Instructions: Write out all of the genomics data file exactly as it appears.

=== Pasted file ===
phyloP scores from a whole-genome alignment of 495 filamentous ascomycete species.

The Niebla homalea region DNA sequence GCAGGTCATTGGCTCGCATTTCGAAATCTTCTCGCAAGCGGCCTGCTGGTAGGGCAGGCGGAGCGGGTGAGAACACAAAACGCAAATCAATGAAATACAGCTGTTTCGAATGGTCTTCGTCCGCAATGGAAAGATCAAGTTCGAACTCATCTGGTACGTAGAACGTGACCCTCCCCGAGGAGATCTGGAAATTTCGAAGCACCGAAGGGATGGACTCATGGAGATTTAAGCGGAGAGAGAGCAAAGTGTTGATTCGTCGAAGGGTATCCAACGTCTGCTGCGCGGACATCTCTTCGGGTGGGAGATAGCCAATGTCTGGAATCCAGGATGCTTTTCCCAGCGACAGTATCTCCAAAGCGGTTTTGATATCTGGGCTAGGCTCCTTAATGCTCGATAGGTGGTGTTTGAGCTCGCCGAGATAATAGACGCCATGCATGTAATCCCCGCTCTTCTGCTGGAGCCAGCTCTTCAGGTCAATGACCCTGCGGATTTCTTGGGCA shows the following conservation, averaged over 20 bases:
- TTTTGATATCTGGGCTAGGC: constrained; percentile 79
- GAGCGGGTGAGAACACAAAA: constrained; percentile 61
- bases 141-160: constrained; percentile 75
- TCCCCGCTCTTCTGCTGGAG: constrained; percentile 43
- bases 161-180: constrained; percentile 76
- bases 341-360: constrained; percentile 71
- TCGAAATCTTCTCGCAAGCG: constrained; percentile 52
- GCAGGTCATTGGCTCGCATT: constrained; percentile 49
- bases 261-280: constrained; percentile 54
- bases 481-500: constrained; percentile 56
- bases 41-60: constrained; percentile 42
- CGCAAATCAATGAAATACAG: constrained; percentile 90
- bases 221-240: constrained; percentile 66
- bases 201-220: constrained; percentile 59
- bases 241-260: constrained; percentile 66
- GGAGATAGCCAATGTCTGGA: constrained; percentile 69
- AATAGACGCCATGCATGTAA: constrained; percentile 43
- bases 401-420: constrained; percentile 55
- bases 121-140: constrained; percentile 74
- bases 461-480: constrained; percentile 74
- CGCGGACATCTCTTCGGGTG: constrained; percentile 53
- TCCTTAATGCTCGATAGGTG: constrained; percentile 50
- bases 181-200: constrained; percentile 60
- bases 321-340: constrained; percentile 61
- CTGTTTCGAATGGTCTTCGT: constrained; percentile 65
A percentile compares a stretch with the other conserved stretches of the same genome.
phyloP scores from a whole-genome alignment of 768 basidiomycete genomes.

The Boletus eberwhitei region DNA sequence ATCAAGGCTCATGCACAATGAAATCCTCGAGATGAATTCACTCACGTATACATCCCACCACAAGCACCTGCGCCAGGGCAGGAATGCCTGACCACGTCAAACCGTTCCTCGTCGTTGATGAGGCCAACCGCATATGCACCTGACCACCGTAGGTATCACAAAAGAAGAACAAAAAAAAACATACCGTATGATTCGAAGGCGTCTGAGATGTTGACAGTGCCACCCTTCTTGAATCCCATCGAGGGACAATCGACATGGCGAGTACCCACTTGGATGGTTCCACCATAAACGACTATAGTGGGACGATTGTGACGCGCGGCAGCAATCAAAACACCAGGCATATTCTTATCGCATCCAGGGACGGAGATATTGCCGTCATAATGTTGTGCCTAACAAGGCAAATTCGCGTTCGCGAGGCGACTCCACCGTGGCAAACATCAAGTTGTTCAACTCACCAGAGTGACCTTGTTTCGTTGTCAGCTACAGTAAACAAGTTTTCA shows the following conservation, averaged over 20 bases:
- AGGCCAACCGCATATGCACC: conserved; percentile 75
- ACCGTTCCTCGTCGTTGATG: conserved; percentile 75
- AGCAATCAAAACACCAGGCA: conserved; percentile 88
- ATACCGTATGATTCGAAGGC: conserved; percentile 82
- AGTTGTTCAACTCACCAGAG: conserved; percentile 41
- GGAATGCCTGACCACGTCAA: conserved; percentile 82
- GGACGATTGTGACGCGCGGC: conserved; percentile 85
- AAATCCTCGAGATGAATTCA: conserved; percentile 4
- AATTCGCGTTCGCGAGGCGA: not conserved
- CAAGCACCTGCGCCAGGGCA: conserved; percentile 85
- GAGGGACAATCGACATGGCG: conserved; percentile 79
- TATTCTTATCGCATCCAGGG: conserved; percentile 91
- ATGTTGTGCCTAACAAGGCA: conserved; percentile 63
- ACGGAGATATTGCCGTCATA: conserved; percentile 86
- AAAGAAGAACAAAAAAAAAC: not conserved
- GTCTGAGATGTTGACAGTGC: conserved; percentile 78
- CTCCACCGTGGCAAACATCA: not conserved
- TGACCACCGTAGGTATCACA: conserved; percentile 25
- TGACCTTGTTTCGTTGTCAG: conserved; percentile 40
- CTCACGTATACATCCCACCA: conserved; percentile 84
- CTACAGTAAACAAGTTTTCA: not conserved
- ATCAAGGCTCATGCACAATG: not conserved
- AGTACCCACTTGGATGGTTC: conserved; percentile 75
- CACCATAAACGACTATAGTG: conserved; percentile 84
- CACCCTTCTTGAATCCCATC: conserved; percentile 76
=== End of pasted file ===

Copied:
phyloP scores from a whole-genome alignment of 495 filamentous ascomycete species.

The Niebla homalea region DNA sequence GCAGGTCATTGGCTCGCATTTCGAAATCTTCTCGCAAGCGGCCTGCTGGTAGGGCAGGCGGAGCGGGTGAGAACACAAAACGCAAATCAATGAAATACAGCTGTTTCGAATGGTCTTCGTCCGCAATGGAAAGATCAAGTTCGAACTCATCTGGTACGTAGAACGTGACCCTCCCCGAGGAGATCTGGAAATTTCGAAGCACCGAAGGGATGGACTCATGGAGATTTAAGCGGAGAGAGAGCAAAGTGTTGATTCGTCGAAGGGTATCCAACGTCTGCTGCGCGGACATCTCTTCGGGTGGGAGATAGCCAATGTCTGGAATCCAGGATGCTTTTCCCAGCGACAGTATCTCCAAAGCGGTTTTGATATCTGGGCTAGGCTCCTTAATGCTCGATAGGTGGTGTTTGAGCTCGCCGAGATAATAGACGCCATGCATGTAATCCCCGCTCTTCTGCTGGAGCCAGCTCTTCAGGTCAATGACCCTGCGGATTTCTTGGGCA shows the following conservation, averaged over 20 bases:
- TTTTGATATCTGGGCTAGGC: constrained; percentile 79
- GAGCGGGTGAGAACACAAAA: constrained; percentile 61
- bases 141-160: constrained; percentile 75
- TCCCCGCTCTTCTGCTGGAG: constrained; percentile 43
- bases 161-180: constrained; percentile 76
- bases 341-360: constrained; percentile 71
- TCGAAATCTTCTCGCAAGCG: constrained; percentile 52
- GCAGGTCATTGGCTCGCATT: constrained; percentile 49
- bases 261-280: constrained; percentile 54
- bases 481-500: constrained; percentile 56
- bases 41-60: constrained; percentile 42
- CGCAAATCAATGAAATACAG: constrained; percentile 90
- bases 221-240: constrained; percentile 66
- bases 201-220: constrained; percentile 59
- bases 241-260: constrained; percentile 66
- GGAGATAGCCAATGTCTGGA: constrained; percentile 69
- AATAGACGCCATGCATGTAA: constrained; percentile 43
- bases 401-420: constrained; percentile 55
- bases 121-140: constrained; percentile 74
- bases 461-480: constrained; percentile 74
- CGCGGACATCTCTTCGGGTG: constrained; percentile 53
- TCCTTAATGCTCGATAGGTG: constrained; percentile 50
- bases 181-200: constrained; percentile 60
- bases 321-340: constrained; percentile 61
- CTGTTTCGAATGGTCTTCGT: constrained; percentile 65
A percentile compares a stretch with the other conserved stretches of the same genome.
phyloP scores from a whole-genome alignment of 768 basidiomycete genomes.

The Boletus eberwhitei region DNA sequence ATCAAGGCTCATGCACAATGAAATCCTCGAGATGAATTCACTCACGTATACATCCCACCACAAGCACCTGCGCCAGGGCAGGAATGCCTGACCACGTCAAACCGTTCCTCGTCGTTGATGAGGCCAACCGCATATGCACCTGACCACCGTAGGTATCACAAAAGAAGAACAAAAAAAAACATACCGTATGATTCGAAGGCGTCTGAGATGTTGACAGTGCCACCCTTCTTGAATCCCATCGAGGGACAATCGACATGGCGAGTACCCACTTGGATGGTTCCACCATAAACGACTATAGTGGGACGATTGTGACGCGCGGCAGCAATCAAAACACCAGGCATATTCTTATCGCATCCAGGGACGGAGATATTGCCGTCATAATGTTGTGCCTAACAAGGCAAATTCGCGTTCGCGAGGCGACTCCACCGTGGCAAACATCAAGTTGTTCAACTCACCAGAGTGACCTTGTTTCGTTGTCAGCTACAGTAAACAAGTTTTCA shows the following conservation, averaged over 20 bases:
- AGGCCAACCGCATATGCACC: conserved; percentile 75
- ACCGTTCCTCGTCGTTGATG: conserved; percentile 75
- AGCAATCAAAACACCAGGCA: conserved; percentile 88
- ATACCGTATGATTCGAAGGC: conserved; percentile 82
- AGTTGTTCAACTCACCAGAG: conserved; percentile 41
- GGAATGCCTGACCACGTCAA: conserved; percentile 82
- GGACGATTGTGACGCGCGGC: conserved; percentile 85
- AAATCCTCGAGATGAATTCA: conserved; percentile 4
- AATTCGCGTTCGCGAGGCGA: not conserved
- CAAGCACCTGCGCCAGGGCA: conserved; percentile 85
- GAGGGACAATCGACATGGCG: conserved; percentile 79
- TATTCTTATCGCATCCAGGG: conserved; percentile 91
- ATGTTGTGCCTAACAAGGCA: conserved; percentile 63
- ACGGAGATATTGCCGTCATA: conserved; percentile 86
- AAAGAAGAACAAAAAAAAAC: not conserved
- GTCTGAGATGTTGACAGTGC: conserved; percentile 78
- CTCCACCGTGGCAAACATCA: not conserved
- TGACCACCGTAGGTATCACA: conserved; percentile 25
- TGACCTTGTTTCGTTGTCAG: conserved; percentile 40
- CTCACGTATACATCCCACCA: conserved; percentile 84
- CTACAGTAAACAAGTTTTCA: not conserved
- ATCAAGGCTCATGCACAATG: not conserved
- AGTACCCACTTGGATGGTTC: conserved; percentile 75
- CACCATAAACGACTATAGTG: conserved; percentile 84
- CACCCTTCTTGAATCCCATC: conserved; percentile 76